Violent Crimes what is malice?

One issue that comes up in Violent Crimes cases is what is malice? And when does it apply in criminal charges. The legal definition of malice concerns a state of mind that the government must prove that the defendant possessed when he committed a certain criminal act. third-degree murder If the government can prove that the defendant committed a certain criminal act while he possessed or acted with malice, then the defendant may be found guilty of certain criminal charges. Some of these charges are Third degree Murder and aggravated assault. Both of these crimes are graded as felonies of the first degree and generally punishable by a maximum of 20 years in state prison, and in the case of third degree murder, 40 years. Generally the Pennsylvania courts have defined malice as follows: malice is present under circumstances where a defendant displayed a conscious disregard for 'an unjustified and extremely high risk that his actions might cause death or serious bodily harm. Thus the defendant need not have an intent to kill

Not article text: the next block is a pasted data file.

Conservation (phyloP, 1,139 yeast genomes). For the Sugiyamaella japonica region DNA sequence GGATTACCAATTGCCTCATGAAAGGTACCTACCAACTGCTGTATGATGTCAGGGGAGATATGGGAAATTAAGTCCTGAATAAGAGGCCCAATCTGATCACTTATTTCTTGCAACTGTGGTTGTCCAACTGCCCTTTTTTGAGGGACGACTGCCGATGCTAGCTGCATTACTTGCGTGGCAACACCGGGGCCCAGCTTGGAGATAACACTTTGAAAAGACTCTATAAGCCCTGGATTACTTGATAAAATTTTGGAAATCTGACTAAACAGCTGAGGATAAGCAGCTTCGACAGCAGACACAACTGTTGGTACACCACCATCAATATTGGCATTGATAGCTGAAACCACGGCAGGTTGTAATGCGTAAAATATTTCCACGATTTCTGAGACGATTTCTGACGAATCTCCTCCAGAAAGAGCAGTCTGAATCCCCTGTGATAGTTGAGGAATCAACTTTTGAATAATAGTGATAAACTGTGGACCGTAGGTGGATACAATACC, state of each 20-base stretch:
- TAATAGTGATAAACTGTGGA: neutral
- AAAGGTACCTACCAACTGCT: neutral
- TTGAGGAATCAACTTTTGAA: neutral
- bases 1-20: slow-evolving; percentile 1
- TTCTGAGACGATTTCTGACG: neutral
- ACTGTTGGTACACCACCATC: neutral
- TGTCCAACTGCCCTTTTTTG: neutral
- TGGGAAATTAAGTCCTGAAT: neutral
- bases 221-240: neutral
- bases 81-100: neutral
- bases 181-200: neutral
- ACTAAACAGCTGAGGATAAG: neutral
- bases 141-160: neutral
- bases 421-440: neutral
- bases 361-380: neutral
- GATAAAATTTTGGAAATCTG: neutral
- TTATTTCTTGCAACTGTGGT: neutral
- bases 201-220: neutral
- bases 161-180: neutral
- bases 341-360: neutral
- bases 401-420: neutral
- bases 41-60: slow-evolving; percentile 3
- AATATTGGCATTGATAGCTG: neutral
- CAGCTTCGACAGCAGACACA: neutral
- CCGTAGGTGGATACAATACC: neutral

Criminal Defense False Swearing

In Criminal Defense work, it is quickly learned that the police have a number of charges, such as False Swearing, to charge individuals with if they make false statements to them while they are in the course of conducting an investigation.   violent crimesThe crime of False Swearing can be found in the Pennsylvania Crimes Code under Title 18 section 4903. False swearing is graded as a misdemeanor of the second degree and therefore punishable by a maximum of 2 years in state prison and a $5,000 fine. In order to be found guilty of this crime, the government must prove the following beyond a reasonable doubt: First, that the accused made a false statement under oath or swears or affirms the truth of such a statement in a written statement to law enforcement, and second that the accused made such a statement when he does not believe the statement to be true. And finally that the false statement was made with the intent mislead a police officer from performing his job.

Homicide is not always a criminal act

Homicide is a term that many people associate with murder, but this isn't always the case. There are times when a person dies due to another person's actions, but the criteria for murder isn't present. It is important to understand a few points about what is included in the umbrella term "homicide."